Providing practical information to help you protect your farm from biosecurity risks

New guide to reduce weed risks from fodder

July 14, 2017
Round bale of fodder

If care is not taken, animal feed can be a source of weeds on your property.

Fodder brought in from other districts can be an opportunity for new weeds to make their way onto your farm.

Recognising the risks of introducing or spreading weeds from fodder brought in to feed livestock, the Queensland Herbarium, funded by the National Landcare Programme, has produced ‘Reducing weed risks from fodder’ guide, which provides ways in which to manage fodder weed risks, from transport, and on-farm storage to monitoring for weeds.

There are descriptions and photos of 16 common fodder weeds in Queensland, along with the ways in which the weed can be spread.

It can sometimes be difficult to know which weeds you are dealing with and the guide provides advice on how to collect, preserve and send weed specimens for identification.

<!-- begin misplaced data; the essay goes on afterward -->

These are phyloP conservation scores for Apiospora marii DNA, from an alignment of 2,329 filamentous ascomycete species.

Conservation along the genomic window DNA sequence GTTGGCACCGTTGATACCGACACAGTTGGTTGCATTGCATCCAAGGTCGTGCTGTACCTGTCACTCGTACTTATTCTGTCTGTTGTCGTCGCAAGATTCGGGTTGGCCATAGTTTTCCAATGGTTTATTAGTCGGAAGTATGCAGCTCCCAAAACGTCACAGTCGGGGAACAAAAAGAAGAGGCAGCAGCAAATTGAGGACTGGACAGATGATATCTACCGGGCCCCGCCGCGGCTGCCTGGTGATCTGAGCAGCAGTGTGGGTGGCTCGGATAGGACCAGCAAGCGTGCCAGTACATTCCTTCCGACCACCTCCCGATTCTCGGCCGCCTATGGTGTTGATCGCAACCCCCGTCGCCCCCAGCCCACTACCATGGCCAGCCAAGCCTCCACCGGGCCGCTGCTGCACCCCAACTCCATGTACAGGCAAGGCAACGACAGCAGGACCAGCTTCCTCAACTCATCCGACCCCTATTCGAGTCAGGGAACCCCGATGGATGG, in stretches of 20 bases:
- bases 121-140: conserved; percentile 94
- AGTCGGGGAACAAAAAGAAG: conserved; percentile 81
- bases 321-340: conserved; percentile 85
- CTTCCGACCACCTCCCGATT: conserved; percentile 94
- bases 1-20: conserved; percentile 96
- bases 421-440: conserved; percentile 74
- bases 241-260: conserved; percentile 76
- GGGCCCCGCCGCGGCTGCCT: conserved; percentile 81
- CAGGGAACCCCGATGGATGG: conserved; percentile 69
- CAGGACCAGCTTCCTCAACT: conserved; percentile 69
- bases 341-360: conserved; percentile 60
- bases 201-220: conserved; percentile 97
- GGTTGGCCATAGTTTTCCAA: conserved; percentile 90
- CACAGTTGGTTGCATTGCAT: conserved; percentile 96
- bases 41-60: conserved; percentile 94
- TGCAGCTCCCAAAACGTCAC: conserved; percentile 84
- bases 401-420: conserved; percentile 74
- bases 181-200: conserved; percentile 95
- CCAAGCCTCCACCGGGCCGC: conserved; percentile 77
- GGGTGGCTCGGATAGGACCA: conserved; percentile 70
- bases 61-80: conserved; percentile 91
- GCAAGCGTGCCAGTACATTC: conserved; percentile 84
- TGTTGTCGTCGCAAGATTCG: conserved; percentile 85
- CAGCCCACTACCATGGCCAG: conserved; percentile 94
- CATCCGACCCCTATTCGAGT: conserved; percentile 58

Inspecting animal feed-1

It’s a good idea to inspect animal feed for signs of weed seeds and material from toxic plants

Their advice is to make an informed choice before bringing fodder onto your property by asking your supplier a few questions, such as:

  • Is a fodder vendor declaration available?
  • What plant material, including weeds, is known to be in the fodder?
  • Is the fodder free from weed seeds and dried stalks of toxic weeds?
  • What are the major weeds species known to occur in the fodder production area?

To find out the major weeds species that occur in a fodder production area in Queensland go to the website This Queensland Government page can be used to create reports on weeds by local government area, geographic coordinates or a specified point on the map.

A pdf version of the guide can be downloaded from here.